Column: Farmland values: How high can they go?WORTHINGTON — At the end of each year for the last 15 years, a survey is conducted for farmland sales in 14 southwest Minnesota counties.
By: Dave Bau, U of M Extension, Worthington Daily Globe
WORTHINGTON — At the end of each year for the last 15 years, a survey is conducted for farmland sales in 14 southwest Minnesota counties.
The survey reports bare farmland sales to non-related parties for the first six months each year. After the crash in farm land values from record high prices in the 1980s, farmland values continue to rise and are once again reaching all-time record levels.
Data collected in this survey is available at the county extension offices in Chippewa, Cottonwood, Jackson, Lac qui Parle, Lincoln, Lyon, Martin, Murray, Nobles, Pipestone, Redwood, Rock, Watonwan and Yellow Medicine counties.
The data from these counties indicated prices increased from an average of $2,262 in 2005 to $3,702 in 2008, or an increase of 64 percent. A large portion of this increase — 30 percent of the 64 percent — happened in 2008.
Farmland prices increased an average of 30 percent in the 14 counties, and from an overall average of $2,849 per acre in 2007 to an average of $3,702 in 2008.
So what is making land prices increase?
There are several factors that have an effect on land values. Farm income, grain prices, interest rates, return on other investments and 1031 exchanges are often mentioned as reasons for the increase.
Farm profits are up in 2008 to record levels according to USDA forecasts. There have been three consecutive years with record farm profits in the Southwest Minnesota Adult Farm Management program, and 2008 will probably continue this trend as record prices for corn and soybeans were recorded in 2008. This would add local demand for the land from farmers.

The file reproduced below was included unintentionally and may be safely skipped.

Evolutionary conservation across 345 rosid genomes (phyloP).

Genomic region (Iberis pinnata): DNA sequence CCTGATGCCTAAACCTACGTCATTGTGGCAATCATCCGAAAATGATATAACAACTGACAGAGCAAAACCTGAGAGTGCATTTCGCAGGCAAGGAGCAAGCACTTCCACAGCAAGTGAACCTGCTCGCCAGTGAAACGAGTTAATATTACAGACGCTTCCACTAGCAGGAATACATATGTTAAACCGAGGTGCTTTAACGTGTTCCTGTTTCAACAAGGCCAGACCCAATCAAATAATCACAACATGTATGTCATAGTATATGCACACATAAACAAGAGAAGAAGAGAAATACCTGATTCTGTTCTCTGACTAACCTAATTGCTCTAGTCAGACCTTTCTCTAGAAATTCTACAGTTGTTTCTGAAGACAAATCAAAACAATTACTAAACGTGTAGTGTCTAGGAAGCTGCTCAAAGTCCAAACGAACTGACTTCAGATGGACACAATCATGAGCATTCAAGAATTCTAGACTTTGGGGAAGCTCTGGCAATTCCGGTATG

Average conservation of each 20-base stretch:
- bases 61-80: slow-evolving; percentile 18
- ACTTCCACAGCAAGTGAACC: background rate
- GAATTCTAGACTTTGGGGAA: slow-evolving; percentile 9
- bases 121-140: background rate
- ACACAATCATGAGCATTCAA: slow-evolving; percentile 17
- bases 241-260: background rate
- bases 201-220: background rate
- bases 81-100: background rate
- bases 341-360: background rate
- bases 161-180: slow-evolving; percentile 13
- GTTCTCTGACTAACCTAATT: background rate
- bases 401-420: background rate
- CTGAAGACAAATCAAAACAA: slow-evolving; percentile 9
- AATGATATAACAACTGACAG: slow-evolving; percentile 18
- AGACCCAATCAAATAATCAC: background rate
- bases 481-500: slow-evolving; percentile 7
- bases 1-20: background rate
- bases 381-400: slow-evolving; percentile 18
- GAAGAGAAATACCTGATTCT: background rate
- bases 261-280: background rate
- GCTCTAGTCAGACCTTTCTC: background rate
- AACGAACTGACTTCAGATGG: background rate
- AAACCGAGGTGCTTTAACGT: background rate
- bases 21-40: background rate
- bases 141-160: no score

Interest rates are at historically low levels with the current national recession, and land rental income is comparable or larger than what an investor can earn from treasury bills or a certificate of deposit at financial institutions.
The bond market has provided a good return on investment as the rates have fallen. With interest rates at historically low levels, if they start to increase the bond return will fall and possibly turn negative.
The stock market, which had recovered from 9-11 lows only to experience a large sell off in 2008, generated negative returns.
Money continues to leave the stock market and flow into more cash-based products.
The 1031 exchange is for farmers or landowners who have land in an area of increased value due to location to city or development.Rather than pay taxes on a large gain from the sale of the land, they purchase like property or other farmland at a more reasonable price. This has the effect of increasing prices even in nonmetro locations, but this impact will be tempered by the national recession.
The reason for the increase in farmland sales prices is a combination of all of these factors. If you would like a copy of a twopage document on the trends in farmland sale prices, contact your local county Extension office at any of the counties listed above.
The report also includes the high and low sales that ranged from a high of $7,800 in Rock County to a low of $1,452 in Murray County.
The actual sales price as compared to the assessor’s estimated market value for the 14 counties was 77.43 percent of the average sales price. The average crop equivalency rating was 69.
Thirteen counties experienced an increase in farmland values ranging from an increase of 8.8 percent in Martin County to 77.3 percent increase in Lyon County. Lyon had a decline of 4.2 percent in 2007.
Only one county experienced a decline in 2008 and that was Lincoln County, with a negative 2.4 percent change while having the largest increase in 2007 of 47.8 percent.
Land sold each year can vary by region, even by county, so values can fluctuate. For example, farmland could be sold one year closer to a larger city like Marshall and none sold the next year.
How high can farmland values go? Supply and demand will determine this.
The simple return on investment, which is determined by rental rates, will determine how competitive farm land is compared to other investments. This will determine a value for farm land.
If interest rates rise or farm rental rates fall, the value of land is sure to be affected in a negative way, and that will cause a decrease in land values. As long as these factors do not occur, the price of farmland will continue to climb.
There are indications that land values have started to decline 10 percent to 15 percent in the second half of 2008 as the stock market and grain price fell considerably.